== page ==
BLET National President Dennis Pierce and SMART-TD President John Previsich both urged their officers to work with their counterparts to move this legislation forward in their states. On the national level, all members of the BLET and the BLET Auxiliary, and their family members, are strongly encouraged to contact their representatives in the House to ask for their support of H.R. 3040, the Safe Freight Act, which would require a two-person crew on virtually all freight trains, and is currently pending before the U.S. House of Representatives.

Teamsters Offer Disaster Relief to Members in Washington State

The Teamsters Disaster Relief Fund is accepting applications for assistance from members living in certain areas of Washington State who experienced losses due to the flooding and mudslides that caused major damage to homes and property on March 22, 2014. Eligible members can download the “Request for Help” form at: 
The deadline for application is May 16, 2014. Also available from the BLET website are Teamster “Disaster Relief Alert Notices” and “Request for Help” forms. If you live in the affected area and experienced a loss due to this FEMA-declared major disaster, please download and submit the forms. For questions, contact the Teamsters Disaster Relief Fund office at (202) 624-8971. The deadline for application is May 16, 2014.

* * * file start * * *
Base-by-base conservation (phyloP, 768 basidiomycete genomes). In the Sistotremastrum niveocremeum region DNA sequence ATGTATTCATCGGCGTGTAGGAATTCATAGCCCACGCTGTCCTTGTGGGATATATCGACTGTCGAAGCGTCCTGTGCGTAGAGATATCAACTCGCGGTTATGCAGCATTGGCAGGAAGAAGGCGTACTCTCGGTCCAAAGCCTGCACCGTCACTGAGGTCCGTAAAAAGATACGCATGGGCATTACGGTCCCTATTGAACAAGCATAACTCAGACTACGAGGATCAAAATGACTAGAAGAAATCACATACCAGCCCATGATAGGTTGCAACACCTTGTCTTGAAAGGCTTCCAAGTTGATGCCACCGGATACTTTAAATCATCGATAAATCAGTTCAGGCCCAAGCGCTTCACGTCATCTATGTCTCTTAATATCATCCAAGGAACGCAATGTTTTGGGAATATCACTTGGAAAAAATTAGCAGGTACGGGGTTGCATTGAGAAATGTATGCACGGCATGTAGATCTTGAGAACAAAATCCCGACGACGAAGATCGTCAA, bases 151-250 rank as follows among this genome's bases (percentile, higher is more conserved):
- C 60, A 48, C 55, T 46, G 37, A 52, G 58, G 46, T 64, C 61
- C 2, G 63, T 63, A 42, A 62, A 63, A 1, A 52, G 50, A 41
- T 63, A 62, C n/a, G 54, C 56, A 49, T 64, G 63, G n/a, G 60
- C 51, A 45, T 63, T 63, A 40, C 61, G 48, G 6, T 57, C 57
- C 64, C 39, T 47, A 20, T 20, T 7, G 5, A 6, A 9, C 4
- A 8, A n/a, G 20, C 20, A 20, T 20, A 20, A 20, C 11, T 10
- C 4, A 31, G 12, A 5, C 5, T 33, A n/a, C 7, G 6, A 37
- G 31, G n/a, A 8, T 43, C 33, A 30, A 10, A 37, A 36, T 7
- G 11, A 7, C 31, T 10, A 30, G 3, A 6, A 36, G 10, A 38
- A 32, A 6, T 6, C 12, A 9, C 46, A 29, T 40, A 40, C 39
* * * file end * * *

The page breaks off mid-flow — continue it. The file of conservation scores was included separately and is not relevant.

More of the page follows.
Members who live and work in the affected areas are asked to help spread the word by printing and posting Disaster Relief Notices at their places of work. Previous notices are archived on the BLET National Division’s website, www.ble-t.org/disaster. This program is administered by the Teamsters, not by the BLET National Division. Questions regarding the application process, pending applications, or other inquiries should be directed to the Teamsters Human Rights Commission at the telephone number provided above.

Another Whistleblower Case

Federal regulators have ordered Union Pacific to reinstate an injured Nebraska worker and pay $85,000 in damages. On April 23, The U.S. Department of Labor’s Occupational Safety and Health Administration stated that the railroad improperly terminated the North Platte employee after he reported an injury. Union Pacific spokesman Mark Davis said the railroad is reviewing OSHA’s decision and hasn’t decided whether to appeal.

The worker hurt his back in October 2012 after a chair he was sitting on collapsed. Following the injury, regulators say the worker was removed from duty and accused of violating several railroad policies, including workplace violence rules. Regulators say the firing was done in retaliation for reporting the injury.

Few details were released about the employee because regulators consider him a whistleblower.